So, directly from the airport I went to see my sister dance (beautifully, as always) in a two and a half hour performance. Now, as much as I adore watching dance in general, and watching my sister dance in particular, after the Clarion-induced sleep deprivation, two and a half hours was a struggle. My eyes started to get that glass-eye feeling, that weird sensation when the eyeballs are staring really hard and are incapable of focussing on anything, and the eyelids forget what it's like to blink.
My sister was in this amazing piece of choreography by Ohad Naharin. It's a group dance done in chairs to a Jewish echad. The movement is visceral, explosive, and the sort of thing that makes me lean forward in my chair so I can feel the music vibrate my through my chest a bit. There's a snippet of the choreography in this video of Nederlands Dans Theatre.
Since then, I've been fitting myself back into this other life. For six weeks we were in an odd bubble, a suspended chunk of stretched out time cut off from the rest of the world, and coming back to a land where other things besides writing and story-telling exist is entirely strange. I miss my writing people. I spend too much time online, keeping up with our long email conversations and chatting (chatting! I never chat). I miss having them all there, just through the next door, or upstairs, or in the spaceship library, or ahead of me on one of our mad walks through the night... They're all still there though, just a bit more spread out, and that makes me indescribably happy. I love knowing that if I have the weird desire to talk about stories in the middle of the night, I'll have at least one wonderful somebody to call, no matter the time, because we're scattered across so many time zones.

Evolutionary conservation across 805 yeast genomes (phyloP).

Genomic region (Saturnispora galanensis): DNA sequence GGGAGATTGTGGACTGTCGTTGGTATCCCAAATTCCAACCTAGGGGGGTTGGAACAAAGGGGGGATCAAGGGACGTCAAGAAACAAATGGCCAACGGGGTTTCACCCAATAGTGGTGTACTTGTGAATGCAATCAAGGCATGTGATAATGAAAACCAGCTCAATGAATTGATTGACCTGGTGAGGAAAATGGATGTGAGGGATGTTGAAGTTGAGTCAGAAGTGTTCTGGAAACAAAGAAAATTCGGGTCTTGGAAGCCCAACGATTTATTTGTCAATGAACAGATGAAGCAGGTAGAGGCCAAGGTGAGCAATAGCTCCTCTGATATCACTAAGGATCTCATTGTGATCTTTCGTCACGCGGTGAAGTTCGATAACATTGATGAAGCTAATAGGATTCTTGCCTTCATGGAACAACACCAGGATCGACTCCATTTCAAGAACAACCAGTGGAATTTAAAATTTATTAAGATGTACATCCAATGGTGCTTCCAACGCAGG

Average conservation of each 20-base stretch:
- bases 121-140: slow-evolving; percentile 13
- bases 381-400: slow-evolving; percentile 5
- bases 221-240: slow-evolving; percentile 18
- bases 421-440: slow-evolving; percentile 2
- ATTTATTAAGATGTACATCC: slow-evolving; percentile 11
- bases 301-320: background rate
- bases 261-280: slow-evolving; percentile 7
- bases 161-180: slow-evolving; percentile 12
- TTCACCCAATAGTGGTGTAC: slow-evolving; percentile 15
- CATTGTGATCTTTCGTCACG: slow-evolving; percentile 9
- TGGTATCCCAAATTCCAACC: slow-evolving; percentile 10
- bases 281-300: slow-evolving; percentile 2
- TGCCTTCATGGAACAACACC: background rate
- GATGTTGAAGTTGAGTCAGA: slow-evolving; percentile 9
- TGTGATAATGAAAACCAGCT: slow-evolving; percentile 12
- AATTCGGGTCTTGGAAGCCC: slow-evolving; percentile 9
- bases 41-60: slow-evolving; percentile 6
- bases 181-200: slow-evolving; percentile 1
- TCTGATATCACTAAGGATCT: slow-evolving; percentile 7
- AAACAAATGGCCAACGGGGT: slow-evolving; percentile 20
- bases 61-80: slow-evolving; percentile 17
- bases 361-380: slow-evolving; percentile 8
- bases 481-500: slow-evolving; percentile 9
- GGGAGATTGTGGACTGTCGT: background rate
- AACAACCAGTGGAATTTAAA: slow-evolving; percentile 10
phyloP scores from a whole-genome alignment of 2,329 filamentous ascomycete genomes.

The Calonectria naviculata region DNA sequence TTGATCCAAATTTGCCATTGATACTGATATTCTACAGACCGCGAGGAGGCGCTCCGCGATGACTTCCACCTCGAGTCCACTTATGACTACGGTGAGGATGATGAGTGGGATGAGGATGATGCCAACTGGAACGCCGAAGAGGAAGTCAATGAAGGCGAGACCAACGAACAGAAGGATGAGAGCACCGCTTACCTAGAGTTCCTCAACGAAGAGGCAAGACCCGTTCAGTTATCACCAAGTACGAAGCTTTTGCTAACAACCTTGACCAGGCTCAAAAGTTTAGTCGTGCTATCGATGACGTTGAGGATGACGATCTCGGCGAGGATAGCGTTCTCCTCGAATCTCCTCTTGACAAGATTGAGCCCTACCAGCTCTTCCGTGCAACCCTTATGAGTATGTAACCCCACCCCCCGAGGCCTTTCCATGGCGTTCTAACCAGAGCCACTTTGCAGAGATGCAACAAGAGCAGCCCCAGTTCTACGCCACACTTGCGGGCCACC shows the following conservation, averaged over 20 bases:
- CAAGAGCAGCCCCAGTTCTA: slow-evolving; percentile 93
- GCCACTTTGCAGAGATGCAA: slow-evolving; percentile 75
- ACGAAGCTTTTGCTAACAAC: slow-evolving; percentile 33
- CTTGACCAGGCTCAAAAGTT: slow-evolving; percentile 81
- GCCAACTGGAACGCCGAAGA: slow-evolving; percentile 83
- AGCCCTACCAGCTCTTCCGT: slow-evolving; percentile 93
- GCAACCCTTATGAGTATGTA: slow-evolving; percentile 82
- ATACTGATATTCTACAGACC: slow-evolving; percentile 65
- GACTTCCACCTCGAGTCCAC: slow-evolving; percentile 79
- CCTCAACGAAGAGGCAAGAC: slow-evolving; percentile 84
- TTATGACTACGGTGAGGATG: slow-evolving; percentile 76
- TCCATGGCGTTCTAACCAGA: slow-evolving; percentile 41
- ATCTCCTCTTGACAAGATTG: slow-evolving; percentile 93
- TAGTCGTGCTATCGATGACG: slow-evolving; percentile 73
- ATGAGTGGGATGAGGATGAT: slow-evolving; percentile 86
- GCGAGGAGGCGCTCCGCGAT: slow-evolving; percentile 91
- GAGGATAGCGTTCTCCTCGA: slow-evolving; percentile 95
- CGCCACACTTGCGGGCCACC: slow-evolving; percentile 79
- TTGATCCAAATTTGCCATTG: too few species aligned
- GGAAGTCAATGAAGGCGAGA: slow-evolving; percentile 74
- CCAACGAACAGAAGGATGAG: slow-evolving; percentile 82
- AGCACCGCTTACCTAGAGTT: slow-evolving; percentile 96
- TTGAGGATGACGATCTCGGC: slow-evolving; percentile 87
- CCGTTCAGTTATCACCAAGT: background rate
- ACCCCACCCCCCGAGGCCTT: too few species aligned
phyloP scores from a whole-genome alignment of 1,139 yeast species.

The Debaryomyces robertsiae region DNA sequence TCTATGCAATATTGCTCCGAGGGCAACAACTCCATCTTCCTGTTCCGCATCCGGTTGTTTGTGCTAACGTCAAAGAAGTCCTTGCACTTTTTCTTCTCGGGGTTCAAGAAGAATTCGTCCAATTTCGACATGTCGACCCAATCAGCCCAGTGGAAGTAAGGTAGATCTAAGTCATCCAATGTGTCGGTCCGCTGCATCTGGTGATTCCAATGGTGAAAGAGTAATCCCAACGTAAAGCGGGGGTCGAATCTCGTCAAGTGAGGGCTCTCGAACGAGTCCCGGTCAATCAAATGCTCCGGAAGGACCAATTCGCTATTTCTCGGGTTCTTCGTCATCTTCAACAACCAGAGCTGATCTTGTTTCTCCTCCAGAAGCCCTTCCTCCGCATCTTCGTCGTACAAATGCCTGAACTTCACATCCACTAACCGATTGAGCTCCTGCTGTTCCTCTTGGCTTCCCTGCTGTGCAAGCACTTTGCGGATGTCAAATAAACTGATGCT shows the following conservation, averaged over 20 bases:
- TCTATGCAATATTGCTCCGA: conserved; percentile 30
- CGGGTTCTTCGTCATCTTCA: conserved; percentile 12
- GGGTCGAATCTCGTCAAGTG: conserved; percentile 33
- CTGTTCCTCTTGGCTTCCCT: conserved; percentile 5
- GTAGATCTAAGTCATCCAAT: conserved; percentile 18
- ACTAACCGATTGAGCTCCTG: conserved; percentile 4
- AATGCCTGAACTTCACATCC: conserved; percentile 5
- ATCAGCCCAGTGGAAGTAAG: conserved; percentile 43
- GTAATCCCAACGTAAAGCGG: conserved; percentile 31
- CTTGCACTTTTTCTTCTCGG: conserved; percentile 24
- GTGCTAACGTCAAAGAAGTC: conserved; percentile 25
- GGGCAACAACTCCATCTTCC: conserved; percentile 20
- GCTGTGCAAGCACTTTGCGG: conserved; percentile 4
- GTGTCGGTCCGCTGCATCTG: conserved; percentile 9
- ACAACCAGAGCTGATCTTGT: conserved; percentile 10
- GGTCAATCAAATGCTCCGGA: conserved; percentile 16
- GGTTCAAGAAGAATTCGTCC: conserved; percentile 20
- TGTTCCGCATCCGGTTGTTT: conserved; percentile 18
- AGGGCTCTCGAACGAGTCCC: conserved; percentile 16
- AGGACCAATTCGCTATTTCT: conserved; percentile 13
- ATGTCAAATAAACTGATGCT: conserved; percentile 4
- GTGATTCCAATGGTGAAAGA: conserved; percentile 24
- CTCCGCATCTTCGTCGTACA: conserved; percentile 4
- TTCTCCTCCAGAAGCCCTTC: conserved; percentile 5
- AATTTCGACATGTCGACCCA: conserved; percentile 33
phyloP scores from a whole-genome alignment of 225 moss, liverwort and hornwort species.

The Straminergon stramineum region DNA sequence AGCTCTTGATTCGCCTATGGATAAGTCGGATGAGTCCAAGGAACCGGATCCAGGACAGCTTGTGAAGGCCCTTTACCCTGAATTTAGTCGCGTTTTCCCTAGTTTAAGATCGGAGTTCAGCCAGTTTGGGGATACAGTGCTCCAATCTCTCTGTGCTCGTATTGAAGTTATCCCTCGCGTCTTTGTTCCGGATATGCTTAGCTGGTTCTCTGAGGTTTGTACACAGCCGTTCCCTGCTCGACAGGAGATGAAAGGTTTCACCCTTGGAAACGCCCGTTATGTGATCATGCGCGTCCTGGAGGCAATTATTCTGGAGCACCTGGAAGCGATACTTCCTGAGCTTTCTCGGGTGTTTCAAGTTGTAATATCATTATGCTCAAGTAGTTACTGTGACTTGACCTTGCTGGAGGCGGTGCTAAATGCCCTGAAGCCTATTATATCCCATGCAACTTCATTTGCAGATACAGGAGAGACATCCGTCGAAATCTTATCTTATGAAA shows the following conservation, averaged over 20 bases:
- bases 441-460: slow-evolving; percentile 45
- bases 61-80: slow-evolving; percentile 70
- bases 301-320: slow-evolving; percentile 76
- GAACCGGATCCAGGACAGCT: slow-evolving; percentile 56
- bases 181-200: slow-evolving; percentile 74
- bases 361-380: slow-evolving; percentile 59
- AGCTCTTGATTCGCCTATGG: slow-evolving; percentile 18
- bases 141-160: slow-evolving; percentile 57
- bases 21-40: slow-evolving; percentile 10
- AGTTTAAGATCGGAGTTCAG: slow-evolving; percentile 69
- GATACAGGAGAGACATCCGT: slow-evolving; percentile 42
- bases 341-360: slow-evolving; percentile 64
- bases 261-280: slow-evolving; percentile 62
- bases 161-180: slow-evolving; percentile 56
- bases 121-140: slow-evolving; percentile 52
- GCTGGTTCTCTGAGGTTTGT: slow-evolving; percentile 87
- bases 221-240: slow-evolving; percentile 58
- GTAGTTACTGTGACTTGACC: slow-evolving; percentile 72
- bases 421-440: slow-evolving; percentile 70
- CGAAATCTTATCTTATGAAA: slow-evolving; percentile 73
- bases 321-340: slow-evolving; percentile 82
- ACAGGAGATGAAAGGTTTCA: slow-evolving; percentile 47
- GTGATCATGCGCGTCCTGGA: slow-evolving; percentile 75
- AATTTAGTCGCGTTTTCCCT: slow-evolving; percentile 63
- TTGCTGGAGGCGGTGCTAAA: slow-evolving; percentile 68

While driving home from the city this afternoon, the car in front of me swerved and almost took out a car in the next lane. I had time to think, "why in all the world did they do that?" and then I saw that they did it to avoid the very large and flat piece of metal on the road in front of me. A truck prevented me from doing the same, so I just shrunk down into my seat and drove straight over. It was very loud. A few minutes later, I was driving along on a flat, rattling tire. I pulled over to the shoulder and rang up AAA for assistance (yes, I'm one of those lame girls who has absolutely no idea how to change a tire), when, miraculously, what should appear behind my car but a shiny white towtruck.
Apparently, there's a Freeway Service Patrol made up of lovely, helpful people who drive around the freeways in shiny towtrucks, looking for people in vehicular distress. My personal knight, a G. Menendez, put my spare tire on and sent me on my way with reassuring words. Then, he got into his towtruck and drove away. I felt like I had just seen a fairy godmother.
Hurrah for the Freeway Service Patrol.